Development and Experience of Optimism and Resilience in Older Adults

London Journal of Research in Humanities and Social Sciences
Volume | Issue | Compilation
Authored by Sunita Menezes , Tissy Mariam Thomas
Classification: FOR Code- 169999
Keywords: positive ageing, older adults, optimism, resilience.
Language: English

Positive ageing is a process of feeling good and maintaining a positive attitude, keeping healthy and being fully involved in life, rather than considering ageing as frailty or functional decline. Using a case study approach the present paper aimed to comprehend the ways in which the life experiences of older adults facilitated the development of optimism and resilience, the changes in their lives and the influence on their ability to cope and adapt to these changes. The participants were older adults 70 -80 years, men and women, retired, whose spouses have expired at least a year ago and were living with family in Bangalore city. They were interviewed using a semi structured interview schedule developed by the researcher and validated by experts. Interpretative Phenomenological Analysis was used to analyse how they make sense of their experiences as older adults. Results show that optimism of older adults stem from factors such as readiness to appreciate, positivity and a sense of hope and determination. They were also resilient in challenging situations because of their belief in a higher power and supportive family and friends. The study has implications for promoting a positive and healthy attitude towards older adults and to help them to move forward with hope and courage.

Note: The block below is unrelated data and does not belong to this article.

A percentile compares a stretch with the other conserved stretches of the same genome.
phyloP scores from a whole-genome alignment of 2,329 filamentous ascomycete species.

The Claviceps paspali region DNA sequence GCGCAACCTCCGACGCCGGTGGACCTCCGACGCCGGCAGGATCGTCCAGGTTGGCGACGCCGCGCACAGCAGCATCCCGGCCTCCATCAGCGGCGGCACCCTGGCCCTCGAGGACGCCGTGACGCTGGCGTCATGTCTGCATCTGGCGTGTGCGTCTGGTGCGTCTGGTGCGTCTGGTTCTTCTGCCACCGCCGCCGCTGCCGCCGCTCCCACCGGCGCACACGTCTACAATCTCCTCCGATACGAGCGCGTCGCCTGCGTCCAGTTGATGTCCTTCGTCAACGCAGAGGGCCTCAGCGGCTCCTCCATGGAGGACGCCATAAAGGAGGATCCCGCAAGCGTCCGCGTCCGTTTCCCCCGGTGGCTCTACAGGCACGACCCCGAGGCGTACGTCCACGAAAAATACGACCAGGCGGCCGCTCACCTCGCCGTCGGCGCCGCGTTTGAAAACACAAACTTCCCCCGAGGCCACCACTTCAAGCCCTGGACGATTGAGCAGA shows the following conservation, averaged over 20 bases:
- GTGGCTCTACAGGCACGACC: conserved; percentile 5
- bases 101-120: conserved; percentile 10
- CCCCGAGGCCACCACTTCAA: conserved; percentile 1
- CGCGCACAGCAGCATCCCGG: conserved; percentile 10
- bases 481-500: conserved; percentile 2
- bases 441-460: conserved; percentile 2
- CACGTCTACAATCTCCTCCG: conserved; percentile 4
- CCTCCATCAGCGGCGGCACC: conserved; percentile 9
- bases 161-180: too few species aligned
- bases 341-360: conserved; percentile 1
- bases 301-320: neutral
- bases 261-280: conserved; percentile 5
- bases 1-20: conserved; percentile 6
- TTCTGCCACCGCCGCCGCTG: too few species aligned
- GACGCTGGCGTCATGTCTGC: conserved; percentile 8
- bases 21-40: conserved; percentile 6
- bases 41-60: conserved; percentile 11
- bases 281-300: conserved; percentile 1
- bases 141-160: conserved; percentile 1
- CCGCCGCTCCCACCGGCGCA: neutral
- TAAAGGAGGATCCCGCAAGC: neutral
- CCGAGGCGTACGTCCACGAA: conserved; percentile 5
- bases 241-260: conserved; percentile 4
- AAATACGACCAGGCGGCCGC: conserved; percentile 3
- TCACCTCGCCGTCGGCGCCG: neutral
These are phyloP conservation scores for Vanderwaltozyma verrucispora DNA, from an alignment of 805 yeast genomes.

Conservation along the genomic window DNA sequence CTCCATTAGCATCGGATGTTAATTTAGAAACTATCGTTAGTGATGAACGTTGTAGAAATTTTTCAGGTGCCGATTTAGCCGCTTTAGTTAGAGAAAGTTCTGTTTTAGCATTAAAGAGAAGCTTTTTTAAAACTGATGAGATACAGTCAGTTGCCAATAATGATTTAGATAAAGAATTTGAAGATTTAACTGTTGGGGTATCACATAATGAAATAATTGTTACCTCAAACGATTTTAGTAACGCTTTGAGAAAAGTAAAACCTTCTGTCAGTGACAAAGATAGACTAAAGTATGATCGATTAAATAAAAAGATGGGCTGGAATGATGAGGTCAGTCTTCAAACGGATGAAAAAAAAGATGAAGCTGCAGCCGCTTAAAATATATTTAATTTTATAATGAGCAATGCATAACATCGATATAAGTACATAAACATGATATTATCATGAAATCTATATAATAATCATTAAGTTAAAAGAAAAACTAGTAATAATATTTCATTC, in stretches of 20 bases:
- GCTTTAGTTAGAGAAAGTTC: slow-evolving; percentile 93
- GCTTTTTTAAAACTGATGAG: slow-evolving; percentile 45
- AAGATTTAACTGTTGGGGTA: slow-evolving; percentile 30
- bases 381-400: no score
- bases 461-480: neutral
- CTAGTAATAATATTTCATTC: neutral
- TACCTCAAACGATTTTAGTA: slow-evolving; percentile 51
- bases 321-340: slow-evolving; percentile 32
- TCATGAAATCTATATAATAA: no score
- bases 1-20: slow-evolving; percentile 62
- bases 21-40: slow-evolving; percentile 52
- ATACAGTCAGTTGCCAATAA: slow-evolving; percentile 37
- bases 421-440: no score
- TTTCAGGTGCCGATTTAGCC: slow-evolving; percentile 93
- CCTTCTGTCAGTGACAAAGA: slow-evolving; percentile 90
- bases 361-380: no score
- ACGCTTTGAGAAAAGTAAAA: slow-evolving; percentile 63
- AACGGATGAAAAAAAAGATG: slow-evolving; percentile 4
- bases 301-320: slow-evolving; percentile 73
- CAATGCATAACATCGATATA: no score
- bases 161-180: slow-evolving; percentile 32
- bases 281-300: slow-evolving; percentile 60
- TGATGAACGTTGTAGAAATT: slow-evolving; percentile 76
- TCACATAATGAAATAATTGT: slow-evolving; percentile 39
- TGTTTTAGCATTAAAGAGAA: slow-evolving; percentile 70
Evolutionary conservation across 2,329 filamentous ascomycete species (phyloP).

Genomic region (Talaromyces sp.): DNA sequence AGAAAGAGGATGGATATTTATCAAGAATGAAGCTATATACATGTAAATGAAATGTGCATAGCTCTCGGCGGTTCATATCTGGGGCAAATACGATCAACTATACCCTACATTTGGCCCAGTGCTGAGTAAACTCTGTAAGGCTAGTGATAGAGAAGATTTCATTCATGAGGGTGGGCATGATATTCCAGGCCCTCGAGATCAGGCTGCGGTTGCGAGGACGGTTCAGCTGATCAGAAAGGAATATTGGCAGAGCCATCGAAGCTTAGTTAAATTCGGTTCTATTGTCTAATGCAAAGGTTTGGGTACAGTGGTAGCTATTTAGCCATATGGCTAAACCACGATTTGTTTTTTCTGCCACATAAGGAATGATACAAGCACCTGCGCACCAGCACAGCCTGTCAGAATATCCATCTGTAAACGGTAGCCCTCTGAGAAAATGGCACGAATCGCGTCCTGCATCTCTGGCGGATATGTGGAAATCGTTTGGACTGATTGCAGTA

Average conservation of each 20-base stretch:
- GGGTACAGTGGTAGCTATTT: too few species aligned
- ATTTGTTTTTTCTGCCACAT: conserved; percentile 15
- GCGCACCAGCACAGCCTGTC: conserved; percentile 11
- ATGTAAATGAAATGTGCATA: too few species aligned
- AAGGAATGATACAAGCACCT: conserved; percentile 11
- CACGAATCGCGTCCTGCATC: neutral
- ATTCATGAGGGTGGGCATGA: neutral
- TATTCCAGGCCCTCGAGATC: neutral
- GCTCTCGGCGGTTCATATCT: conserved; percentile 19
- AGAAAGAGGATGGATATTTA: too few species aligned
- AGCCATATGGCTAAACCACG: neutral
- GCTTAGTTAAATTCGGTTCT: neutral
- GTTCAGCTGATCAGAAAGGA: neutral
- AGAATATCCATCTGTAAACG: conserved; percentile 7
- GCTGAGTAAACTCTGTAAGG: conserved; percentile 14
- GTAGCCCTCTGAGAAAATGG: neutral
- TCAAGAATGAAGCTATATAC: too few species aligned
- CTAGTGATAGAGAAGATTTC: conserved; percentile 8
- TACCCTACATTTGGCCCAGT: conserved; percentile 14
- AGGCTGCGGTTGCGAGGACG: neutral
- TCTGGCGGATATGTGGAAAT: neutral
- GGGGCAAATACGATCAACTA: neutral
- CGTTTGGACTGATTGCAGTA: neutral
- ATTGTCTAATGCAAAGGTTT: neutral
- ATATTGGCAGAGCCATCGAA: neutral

Development and Experience of Optimism and Resilience in Older Adults

Sunita Menezesα & Tissy Mariam Thomasσ

____________________________________________

  1. ABSTRACT

Positive ageing is a process of feeling good and maintaining a positive attitude, keeping healthy and being fully involved in life, rather than considering ageing as frailty or functional decline. Using a case study approach the present paper aimed to comprehend the ways in which the life experiences of older adults facilitated the development of optimism and resilience, the changes in their lives and the influence on their ability to cope and adapt to these changes. The participants were older adults 70 -80 years, men and women, retired, whose spouses have expired at least a year ago and were living with family in Bangalore city. They were interviewed using a semi structured interview schedule developed by the researcher and validated by experts. Interpretative Phenomenological Analysis was used to analyse how they make sense of their experiences as older adults. Results show that optimism of older adults stem from factors such as readiness to appreciate, positivity and a sense of hope and determination. They were also resilient in challenging situations because of their belief in a higher power and supportive family and friends. The study has implications for promoting a positive and healthy attitude towards older adults and to help them to move forward with hope and courage.

Keywords: positive ageing, older adults, optimism, resilience.

Author α: PhD Scholar Christ (Deemed to be University) Bangalore, India.

σ: Assistant Professor University of Kerala, Thiruvananthapuram,  Kerala, India.

  1. INTRODUCTION 

The progressive ageing of the world’s older population is perhaps one of the most significant demographic changes in modern times. Ageing is a universal process common to all species of the animal kingdom. In the last few years, a majority of the older adults define successful ageing in multidimensional terms which encompass physical, psychological, functional and social health (Phelan, Anderson, LaCroix and Larson, 2004).